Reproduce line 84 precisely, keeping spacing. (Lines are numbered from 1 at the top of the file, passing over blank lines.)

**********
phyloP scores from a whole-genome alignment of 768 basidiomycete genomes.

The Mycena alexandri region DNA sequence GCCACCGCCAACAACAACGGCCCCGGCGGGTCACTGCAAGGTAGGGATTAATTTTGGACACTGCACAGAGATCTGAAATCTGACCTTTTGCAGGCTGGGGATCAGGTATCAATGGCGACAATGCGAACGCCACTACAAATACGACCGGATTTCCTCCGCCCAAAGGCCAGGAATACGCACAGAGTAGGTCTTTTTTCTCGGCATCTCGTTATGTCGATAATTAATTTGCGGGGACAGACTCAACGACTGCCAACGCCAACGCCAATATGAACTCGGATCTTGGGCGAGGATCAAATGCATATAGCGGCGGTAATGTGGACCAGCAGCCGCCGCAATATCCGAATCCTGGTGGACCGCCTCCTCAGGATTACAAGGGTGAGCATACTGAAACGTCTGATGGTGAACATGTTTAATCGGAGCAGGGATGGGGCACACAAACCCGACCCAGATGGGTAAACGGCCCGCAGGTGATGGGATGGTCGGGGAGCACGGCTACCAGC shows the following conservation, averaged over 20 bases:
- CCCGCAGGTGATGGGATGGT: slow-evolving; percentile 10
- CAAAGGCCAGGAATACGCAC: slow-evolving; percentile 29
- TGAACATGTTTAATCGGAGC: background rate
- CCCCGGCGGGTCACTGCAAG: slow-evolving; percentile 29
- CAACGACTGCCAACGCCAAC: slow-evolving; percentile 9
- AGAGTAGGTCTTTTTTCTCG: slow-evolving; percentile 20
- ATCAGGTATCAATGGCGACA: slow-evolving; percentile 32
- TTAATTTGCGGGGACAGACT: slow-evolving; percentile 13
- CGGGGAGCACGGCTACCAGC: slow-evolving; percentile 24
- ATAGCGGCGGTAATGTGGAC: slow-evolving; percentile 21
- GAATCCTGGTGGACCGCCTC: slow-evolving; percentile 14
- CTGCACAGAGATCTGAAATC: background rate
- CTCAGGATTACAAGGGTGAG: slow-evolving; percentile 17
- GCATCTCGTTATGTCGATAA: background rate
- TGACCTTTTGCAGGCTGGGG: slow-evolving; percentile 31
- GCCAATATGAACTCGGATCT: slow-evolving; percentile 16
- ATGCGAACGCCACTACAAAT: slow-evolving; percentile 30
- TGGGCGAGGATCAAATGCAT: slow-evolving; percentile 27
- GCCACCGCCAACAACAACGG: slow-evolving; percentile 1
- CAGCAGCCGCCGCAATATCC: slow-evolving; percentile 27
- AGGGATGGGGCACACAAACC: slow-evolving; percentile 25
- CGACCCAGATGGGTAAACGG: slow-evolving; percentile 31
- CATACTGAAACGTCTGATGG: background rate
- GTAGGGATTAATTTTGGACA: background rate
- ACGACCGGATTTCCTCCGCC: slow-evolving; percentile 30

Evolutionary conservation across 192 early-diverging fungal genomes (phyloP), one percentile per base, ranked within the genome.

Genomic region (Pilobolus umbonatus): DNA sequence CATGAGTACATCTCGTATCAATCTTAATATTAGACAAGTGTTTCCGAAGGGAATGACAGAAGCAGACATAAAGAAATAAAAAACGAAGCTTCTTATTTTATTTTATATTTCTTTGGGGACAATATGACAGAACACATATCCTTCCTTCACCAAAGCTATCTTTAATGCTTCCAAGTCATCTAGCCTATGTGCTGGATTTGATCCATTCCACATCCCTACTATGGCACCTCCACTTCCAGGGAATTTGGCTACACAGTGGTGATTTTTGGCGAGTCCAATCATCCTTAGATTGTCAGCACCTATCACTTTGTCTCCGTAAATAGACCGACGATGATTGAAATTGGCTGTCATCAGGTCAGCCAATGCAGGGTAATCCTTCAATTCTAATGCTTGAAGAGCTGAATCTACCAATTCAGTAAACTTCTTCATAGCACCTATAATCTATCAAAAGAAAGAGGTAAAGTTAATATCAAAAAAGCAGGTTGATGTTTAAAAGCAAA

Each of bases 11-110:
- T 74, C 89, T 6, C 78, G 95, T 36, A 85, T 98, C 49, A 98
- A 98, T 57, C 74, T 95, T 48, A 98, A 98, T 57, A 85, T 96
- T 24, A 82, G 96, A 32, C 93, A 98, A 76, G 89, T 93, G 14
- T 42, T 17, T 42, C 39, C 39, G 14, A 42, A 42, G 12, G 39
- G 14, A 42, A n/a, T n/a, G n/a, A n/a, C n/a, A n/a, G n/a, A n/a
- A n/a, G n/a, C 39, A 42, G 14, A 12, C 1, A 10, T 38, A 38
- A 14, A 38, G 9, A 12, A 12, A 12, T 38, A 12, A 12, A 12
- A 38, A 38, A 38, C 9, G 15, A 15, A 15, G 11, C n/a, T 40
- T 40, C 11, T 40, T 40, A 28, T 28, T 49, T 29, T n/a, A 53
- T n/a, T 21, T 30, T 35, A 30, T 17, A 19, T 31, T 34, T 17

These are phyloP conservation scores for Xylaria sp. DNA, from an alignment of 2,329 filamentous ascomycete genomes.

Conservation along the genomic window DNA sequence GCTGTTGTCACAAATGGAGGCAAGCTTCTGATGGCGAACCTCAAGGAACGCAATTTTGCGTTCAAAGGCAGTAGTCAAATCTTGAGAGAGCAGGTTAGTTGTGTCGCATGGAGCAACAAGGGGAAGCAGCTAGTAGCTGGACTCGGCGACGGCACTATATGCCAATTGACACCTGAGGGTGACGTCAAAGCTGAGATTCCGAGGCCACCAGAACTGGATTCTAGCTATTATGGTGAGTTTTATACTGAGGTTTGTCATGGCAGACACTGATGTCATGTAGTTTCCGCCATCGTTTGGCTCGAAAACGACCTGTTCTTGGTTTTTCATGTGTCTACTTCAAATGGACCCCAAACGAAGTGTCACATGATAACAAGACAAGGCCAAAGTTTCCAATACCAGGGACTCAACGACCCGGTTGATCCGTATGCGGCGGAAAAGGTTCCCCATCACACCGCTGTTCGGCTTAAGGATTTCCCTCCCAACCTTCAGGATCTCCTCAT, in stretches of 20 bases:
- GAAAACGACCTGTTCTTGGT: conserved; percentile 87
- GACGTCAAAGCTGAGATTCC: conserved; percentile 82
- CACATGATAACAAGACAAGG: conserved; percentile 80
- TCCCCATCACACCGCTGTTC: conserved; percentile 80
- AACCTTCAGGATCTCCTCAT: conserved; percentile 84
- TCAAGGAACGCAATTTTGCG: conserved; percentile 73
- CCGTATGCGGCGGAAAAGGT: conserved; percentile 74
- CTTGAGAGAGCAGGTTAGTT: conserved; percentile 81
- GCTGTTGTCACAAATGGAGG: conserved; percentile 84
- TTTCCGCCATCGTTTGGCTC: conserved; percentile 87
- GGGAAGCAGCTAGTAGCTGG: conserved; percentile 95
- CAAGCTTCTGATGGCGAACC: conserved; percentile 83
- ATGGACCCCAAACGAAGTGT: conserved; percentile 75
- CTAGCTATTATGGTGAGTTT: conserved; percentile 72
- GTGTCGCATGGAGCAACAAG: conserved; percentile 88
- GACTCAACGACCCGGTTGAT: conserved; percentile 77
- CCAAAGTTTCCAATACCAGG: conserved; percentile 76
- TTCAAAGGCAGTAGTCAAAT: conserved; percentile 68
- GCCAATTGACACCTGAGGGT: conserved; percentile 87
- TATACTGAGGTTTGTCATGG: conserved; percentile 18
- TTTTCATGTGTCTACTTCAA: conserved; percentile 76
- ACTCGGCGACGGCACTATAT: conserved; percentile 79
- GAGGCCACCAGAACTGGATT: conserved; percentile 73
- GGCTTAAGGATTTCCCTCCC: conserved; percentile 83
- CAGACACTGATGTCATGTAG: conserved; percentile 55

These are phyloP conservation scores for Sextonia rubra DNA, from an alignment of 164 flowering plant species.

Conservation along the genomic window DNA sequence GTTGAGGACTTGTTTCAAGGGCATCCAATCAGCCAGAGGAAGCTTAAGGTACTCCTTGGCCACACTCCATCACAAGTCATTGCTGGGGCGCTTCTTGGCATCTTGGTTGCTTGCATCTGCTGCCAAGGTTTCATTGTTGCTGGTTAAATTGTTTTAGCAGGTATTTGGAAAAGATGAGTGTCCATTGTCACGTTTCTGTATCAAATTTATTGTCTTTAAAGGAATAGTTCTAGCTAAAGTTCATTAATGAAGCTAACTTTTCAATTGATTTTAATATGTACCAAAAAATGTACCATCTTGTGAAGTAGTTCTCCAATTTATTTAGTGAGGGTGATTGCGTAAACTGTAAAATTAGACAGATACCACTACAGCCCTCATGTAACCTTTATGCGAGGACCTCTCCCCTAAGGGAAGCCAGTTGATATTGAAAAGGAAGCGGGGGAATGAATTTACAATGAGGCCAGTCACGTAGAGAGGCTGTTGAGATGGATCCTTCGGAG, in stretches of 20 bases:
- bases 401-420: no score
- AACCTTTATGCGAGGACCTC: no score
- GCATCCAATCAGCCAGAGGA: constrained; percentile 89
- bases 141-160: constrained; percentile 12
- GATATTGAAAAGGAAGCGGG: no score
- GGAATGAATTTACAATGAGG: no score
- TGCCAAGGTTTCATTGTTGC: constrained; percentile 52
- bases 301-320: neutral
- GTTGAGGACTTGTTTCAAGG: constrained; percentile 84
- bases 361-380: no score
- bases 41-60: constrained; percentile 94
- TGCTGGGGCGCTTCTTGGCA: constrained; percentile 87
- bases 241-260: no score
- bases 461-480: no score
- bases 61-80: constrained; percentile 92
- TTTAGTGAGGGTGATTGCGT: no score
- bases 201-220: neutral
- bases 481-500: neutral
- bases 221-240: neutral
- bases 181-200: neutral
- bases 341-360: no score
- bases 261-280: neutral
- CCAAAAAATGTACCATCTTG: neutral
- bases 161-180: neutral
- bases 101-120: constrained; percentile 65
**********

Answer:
- bases 61-80: constrained; percentile 92